In August, Ronald Martin, 50, was given probation after pleading guilty to sexually assaulting and photographing a 12-year-old girl. The girl was taken to Martin's home on four different occasions, according to testimony. During three of those visits, she was forced to perform sexual acts and then pose while Martin took pictures of her with a Polaroid camera, the girl told jurors. She also testified that she was taken to Martin's house by a family friend, Patsy Kuhse, who accepted money from Martin at least twice.

Two months after Martin's trial, Kuhse, 26, was sentenced to two 60-year prison terms for aggravated sexual assault of a child and two 20-year terms for sexual performance of a child.

Kuhse was convicted of selling the 12-year-old into prostitution and forcing her to pose while Martin took lewd pictures.

A 23-year-old Lubbock man was sentenced in July to 45 years in prison after he was convicted of aiding and encouraging the murder of a teen-ager.

Greg Hall gave 15-year-old Dominique Johnson a gun and ordered him to shoot Marcuz Tiwaun White.

White was shot four times in February with a semi-automatic pistol.

A teen-age gang member was sentenced in February to 18 years in prison for the 1994 murder of an Odessa man who was beaten and stabbed as he begged for help.

Ronnie Cullon, 17, was one of four teens charged in the death of Waylon “Joey'' Bradley who was attacked after he reportedly made a negative comment about a gang. Police have said Bradley was not a gang member.

Crispin Martinez was sentenced to life in prison in December 1994 for his part in the slaying. Robert John Brazeal, 18, pleaded guilty in July to a charge of aggravated assault and was sentenced to 10 years in prison. Murder charges are pending against Gary Brewer.

In March, an Ector County jury ruled in favor of an Odessa attorney accused of legal malpractice by the former owner of Odessa's Hilton hotel.

Jurors found that Fred M. “Mickey'' Jones properly advised Alyson Allison of Midland when she signed an $8.4 million loan to purchase the hotel with her brother in 1986.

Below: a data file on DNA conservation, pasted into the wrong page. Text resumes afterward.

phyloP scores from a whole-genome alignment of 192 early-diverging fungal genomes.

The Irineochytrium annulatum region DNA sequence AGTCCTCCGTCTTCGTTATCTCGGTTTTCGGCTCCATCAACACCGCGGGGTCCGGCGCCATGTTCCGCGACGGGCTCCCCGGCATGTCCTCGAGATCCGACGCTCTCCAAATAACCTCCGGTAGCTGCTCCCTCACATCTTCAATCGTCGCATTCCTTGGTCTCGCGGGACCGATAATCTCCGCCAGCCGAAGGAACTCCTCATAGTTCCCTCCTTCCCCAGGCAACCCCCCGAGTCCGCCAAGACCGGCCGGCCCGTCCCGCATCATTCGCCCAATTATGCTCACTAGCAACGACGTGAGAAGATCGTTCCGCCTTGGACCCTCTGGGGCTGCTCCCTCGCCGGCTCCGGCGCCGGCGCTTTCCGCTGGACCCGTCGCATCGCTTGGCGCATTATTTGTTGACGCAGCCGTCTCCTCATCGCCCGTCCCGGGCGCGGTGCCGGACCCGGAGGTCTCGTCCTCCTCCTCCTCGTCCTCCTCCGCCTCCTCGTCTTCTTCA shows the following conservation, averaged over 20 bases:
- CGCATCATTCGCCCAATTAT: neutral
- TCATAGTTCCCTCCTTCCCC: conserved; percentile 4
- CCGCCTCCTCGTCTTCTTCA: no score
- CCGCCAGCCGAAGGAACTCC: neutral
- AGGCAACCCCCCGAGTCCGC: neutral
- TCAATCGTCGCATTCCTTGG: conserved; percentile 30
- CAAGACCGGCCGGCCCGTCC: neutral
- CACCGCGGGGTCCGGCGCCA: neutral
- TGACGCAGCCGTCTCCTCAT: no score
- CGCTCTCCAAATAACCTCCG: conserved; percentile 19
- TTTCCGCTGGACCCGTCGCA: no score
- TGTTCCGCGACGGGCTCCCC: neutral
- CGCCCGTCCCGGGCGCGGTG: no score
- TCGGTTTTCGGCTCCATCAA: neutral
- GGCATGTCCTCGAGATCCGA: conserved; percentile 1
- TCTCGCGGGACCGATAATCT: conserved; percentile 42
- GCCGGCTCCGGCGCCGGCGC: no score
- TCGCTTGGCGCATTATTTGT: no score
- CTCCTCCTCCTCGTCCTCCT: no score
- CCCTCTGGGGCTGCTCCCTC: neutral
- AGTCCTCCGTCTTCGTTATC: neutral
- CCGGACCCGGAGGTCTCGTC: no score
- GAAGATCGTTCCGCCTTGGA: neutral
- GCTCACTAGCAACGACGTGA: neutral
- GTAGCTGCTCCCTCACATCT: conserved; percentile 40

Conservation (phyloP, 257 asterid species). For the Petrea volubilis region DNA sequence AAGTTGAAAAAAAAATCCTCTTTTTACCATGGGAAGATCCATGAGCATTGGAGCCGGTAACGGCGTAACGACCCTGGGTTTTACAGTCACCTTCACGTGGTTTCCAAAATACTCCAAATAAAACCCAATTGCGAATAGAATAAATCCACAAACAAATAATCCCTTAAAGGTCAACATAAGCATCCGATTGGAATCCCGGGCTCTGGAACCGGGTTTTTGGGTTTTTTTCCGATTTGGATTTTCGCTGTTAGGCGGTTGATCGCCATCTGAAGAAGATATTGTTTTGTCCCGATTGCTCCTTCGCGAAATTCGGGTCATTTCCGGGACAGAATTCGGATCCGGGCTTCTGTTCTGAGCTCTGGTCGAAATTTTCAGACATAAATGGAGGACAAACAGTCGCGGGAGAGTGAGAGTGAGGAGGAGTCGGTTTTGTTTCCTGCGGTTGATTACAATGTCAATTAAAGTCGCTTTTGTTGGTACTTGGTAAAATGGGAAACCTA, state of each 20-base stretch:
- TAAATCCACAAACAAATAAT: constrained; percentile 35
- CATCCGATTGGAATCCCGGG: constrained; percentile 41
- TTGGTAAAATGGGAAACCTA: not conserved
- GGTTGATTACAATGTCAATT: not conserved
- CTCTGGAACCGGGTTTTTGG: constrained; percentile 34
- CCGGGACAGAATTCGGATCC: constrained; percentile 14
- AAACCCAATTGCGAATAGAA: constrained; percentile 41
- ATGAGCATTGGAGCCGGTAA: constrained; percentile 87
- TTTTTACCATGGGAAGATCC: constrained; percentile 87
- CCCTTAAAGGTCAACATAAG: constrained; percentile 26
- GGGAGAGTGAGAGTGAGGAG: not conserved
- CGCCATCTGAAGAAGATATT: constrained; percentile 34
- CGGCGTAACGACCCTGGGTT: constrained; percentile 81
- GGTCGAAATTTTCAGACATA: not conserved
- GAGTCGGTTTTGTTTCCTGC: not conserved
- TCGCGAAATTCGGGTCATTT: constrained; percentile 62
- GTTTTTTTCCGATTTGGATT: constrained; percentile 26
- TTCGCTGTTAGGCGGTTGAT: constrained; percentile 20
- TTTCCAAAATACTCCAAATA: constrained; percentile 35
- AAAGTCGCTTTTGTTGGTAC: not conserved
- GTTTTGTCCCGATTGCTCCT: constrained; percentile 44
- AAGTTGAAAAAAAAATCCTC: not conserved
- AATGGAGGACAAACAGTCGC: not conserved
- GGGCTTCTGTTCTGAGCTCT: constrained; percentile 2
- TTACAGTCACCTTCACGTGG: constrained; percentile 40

Allison claimed she had to pay the FDIC $3.4 million because Jones failed to tell her she was personally liable for the loan. The 11-person jury ruled Allison was negligent and failed to exercise care when conducting her financial transactions.

A 38-year-old Midland man was sentenced in March to 50 years in prison for aggravated assault in connection with the 1994 death of a former professional football player.

Don Jackson was prosecuted in Midland on the aggravated assault charge because prosecutors believed he played a contributing role in the death of James Zachary. One pathologist testified in the trial that Zachary died of blunt force trauma, but another pathologist testified he died from a cocaine overdose.

A co-defendant, Duann Dewayne Stewart, 18, had earlier been sentenced to 20 years in prison on a charge of manslaughter. A third defendant, Mable Stewart, has not been tried.

Also in March, a 29-year-old Odessa woman was sentenced to 99 years in prison forthe murder of her 3-month-old daughter, Elizabeth Shires.

Evelyn Shires was also convicted of four counts of causing serious bodily injury to the baby's twin, Victoria Shires. Defense attorneys argued that Shires was under extreme stress and the babies were injured when she tried to stop them from crying.

Earlier, Court Appointed Special Advocates initiated Project Elizabeth, a program to monitor new mothers who test positive for illicit drugs. Officials said the program was named after Elizabeth Shires.

City Editor Patricia Gordon contributed to this report.